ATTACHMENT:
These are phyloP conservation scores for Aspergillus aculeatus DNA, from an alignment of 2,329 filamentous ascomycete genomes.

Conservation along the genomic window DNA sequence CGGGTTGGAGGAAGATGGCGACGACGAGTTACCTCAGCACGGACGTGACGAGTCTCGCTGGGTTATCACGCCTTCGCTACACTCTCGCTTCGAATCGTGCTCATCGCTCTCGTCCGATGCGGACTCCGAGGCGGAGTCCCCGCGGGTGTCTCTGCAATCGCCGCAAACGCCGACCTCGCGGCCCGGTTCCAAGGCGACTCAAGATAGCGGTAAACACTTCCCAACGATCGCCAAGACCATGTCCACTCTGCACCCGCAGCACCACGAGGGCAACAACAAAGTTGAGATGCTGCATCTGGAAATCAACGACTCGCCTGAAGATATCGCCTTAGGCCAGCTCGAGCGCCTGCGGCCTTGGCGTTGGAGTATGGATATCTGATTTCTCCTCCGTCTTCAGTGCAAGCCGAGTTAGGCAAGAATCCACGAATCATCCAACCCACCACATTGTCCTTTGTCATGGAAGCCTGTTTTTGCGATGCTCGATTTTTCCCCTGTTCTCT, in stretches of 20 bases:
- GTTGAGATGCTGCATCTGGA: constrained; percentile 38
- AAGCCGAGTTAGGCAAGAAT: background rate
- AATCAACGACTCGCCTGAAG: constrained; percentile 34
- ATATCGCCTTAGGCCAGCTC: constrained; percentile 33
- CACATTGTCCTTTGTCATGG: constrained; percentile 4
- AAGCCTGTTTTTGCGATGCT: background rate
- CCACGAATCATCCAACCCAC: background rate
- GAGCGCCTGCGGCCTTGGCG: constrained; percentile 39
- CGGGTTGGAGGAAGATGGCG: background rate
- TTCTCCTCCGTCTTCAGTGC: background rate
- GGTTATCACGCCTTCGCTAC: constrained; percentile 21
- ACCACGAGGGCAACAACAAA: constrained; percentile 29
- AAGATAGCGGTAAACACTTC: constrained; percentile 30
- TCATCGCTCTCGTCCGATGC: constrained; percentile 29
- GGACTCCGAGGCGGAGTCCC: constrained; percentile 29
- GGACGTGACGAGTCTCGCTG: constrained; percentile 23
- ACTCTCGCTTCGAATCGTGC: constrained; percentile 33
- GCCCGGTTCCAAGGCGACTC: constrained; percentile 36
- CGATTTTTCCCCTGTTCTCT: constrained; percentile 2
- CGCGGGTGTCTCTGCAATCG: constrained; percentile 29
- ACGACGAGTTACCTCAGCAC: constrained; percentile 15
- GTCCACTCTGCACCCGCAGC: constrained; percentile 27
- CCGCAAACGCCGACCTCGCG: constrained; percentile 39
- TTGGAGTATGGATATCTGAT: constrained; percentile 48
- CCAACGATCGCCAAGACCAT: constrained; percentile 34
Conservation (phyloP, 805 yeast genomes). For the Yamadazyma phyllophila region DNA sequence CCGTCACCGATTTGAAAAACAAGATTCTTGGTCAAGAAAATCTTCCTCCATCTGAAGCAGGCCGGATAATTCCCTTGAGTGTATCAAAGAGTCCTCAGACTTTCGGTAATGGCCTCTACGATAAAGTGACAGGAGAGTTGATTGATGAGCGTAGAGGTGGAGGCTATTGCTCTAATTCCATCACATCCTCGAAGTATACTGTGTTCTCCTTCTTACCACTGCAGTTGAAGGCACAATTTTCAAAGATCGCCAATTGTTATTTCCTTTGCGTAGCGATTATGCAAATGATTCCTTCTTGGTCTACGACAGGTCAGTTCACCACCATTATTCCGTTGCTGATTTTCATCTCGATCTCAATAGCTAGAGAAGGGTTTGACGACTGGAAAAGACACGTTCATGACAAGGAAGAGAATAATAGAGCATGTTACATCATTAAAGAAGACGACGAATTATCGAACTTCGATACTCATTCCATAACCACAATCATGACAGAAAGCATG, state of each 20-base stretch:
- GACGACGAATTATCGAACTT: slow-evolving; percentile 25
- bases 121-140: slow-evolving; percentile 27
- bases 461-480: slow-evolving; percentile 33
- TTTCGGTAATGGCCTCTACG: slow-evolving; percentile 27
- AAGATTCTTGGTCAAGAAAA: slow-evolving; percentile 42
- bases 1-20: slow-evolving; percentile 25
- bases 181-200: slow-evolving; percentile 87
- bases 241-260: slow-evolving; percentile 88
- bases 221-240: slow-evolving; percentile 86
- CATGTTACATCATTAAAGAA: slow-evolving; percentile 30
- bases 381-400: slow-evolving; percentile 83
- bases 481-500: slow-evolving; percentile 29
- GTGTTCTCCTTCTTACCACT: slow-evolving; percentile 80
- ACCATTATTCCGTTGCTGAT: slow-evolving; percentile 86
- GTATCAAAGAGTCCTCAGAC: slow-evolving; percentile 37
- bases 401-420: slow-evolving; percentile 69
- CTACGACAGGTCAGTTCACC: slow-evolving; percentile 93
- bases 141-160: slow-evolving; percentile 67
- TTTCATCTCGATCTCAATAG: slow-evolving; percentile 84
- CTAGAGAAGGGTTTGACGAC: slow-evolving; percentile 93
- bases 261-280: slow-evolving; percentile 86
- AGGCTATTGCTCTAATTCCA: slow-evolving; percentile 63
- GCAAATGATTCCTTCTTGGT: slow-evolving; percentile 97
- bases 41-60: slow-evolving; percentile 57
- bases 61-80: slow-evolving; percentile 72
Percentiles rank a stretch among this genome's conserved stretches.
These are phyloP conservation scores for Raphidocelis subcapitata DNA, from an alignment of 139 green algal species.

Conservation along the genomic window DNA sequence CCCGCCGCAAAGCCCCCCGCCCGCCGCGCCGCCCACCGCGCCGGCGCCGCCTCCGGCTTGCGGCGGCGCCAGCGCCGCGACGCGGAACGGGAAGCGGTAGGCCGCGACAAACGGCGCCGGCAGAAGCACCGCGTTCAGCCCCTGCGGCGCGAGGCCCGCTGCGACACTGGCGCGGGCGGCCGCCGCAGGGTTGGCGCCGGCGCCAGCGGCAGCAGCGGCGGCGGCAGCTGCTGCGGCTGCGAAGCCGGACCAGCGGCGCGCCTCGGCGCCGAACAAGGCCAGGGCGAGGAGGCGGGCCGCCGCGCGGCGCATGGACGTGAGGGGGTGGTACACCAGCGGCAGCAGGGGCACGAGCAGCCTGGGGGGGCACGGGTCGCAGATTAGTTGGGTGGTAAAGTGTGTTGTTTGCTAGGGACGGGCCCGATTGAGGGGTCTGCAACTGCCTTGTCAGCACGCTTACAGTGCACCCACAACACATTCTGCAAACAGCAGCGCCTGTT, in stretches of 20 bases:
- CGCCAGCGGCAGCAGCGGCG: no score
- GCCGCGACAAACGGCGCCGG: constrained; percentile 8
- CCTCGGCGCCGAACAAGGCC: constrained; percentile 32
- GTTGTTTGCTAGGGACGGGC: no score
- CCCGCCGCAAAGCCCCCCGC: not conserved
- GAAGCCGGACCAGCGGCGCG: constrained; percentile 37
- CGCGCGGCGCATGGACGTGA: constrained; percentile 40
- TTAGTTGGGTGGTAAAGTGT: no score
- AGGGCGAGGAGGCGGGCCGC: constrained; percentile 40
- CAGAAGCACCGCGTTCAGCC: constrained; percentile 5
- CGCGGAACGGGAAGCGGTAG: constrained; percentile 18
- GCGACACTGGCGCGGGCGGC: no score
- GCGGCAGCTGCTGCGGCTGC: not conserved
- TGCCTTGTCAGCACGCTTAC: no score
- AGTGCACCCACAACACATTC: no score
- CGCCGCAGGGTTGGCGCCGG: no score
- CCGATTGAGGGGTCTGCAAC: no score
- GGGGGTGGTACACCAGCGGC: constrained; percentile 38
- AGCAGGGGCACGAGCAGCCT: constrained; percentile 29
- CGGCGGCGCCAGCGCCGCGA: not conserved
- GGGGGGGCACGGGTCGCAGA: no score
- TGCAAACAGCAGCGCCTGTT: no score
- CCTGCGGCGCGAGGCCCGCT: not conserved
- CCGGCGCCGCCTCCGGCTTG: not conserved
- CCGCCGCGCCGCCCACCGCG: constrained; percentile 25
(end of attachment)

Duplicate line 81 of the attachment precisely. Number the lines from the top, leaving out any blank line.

- CCGCCGCGCCGCCCACCGCG: constrained; percentile 25